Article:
The brighter side of sleeplessness

January 10, 2009

They say sleep won’t come easy by the end of March, when the two of us become three. Babies wake up every two hours, and they wake entire blocks too, I’ve heard. The thought was funny when this was someone else’s problem. Now, through circumstance or deep down preparation, I wake up in darkness, wondering what time it is. And why I woke up. Every breath is audible, and hints at the sleeper’s state. When trash trucks rattle and squeak by below, the breathing is shallow, silent. Then slowly it returns, the deep breath that lingers at the edge of a snore, comforting reassurance of an uninterrupted pattern of life.

The body protests its own decision with a heaviness that doesn’t bode well for the hours to come. Should I get up? Or should I sleep? Is this my decision to make? Closing the eyes does nothing when you’re conscious about it. Making a deliberate effort to slip into sleep isn’t the ideal way, and I only become more aware of every sound and every movement.

The fridge is filled with fruits and vegetables, but not a damn thing to munch on at 3.15. Chips are banned, biscuits are hardly adequate, and there’s no ice cream. There’s no namkeen, either. Unbelievable frustration ensues. I have to visualize a happier time, specifically the years 1997-2001, when the diet consisted of Doritos, Cheetos, and Mountain Dew. Still, nothing to eat at present.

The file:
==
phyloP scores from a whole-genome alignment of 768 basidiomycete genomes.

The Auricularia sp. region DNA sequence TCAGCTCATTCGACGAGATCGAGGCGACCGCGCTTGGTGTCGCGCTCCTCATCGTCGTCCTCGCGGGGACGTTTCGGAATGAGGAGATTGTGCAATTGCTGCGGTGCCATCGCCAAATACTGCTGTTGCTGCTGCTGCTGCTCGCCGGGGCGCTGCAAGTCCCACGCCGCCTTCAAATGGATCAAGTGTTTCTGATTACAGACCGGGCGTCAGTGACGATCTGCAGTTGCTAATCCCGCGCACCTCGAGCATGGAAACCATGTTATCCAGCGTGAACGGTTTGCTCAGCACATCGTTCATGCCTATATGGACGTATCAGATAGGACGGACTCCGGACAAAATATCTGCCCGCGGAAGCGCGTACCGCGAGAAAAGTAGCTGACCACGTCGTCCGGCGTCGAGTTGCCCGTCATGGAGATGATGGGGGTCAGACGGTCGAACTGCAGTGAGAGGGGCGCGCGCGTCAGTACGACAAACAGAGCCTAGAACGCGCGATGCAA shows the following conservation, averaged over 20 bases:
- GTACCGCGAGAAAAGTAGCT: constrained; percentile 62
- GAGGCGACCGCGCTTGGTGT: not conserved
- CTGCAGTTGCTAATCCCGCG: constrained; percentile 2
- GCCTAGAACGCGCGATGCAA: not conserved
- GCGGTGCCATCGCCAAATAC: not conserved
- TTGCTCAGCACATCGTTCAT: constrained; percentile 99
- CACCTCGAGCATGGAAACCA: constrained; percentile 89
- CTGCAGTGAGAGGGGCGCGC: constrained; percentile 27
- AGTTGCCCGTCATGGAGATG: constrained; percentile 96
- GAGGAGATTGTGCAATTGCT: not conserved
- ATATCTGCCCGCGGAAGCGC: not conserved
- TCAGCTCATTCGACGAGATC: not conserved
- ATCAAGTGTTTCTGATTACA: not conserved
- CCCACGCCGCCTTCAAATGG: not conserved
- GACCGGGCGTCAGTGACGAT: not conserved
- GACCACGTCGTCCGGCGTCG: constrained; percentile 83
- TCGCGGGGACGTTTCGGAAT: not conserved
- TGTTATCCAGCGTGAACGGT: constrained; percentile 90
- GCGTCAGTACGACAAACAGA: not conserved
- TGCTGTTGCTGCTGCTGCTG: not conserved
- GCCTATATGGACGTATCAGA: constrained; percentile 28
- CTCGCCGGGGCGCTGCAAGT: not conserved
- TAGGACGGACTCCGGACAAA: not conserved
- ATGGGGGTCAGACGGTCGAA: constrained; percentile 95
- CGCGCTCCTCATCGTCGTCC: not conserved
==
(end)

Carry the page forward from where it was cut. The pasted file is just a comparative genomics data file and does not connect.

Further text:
Other countries leave their interesting television content for late nights and early mornings. In India, you have stuff like Revenge of the Happy Plums VI on Star Movies, and killer-worms-hungry-for-human-blood sort-of movies on HBO. Also, there’s no Fashion TV. So nothing in the fridge, and nothing on television. And the PS3 is broken. Which reminds me – and as I write this, I’m suddenly feeling happier – repairing a PS3 takes serious cash. Maybe this is a sign. And there’s a good season coming up for game releases. Suddenly insomnia, or rather being up when no one else is, doesn’t seem like such a bad idea. Woo.

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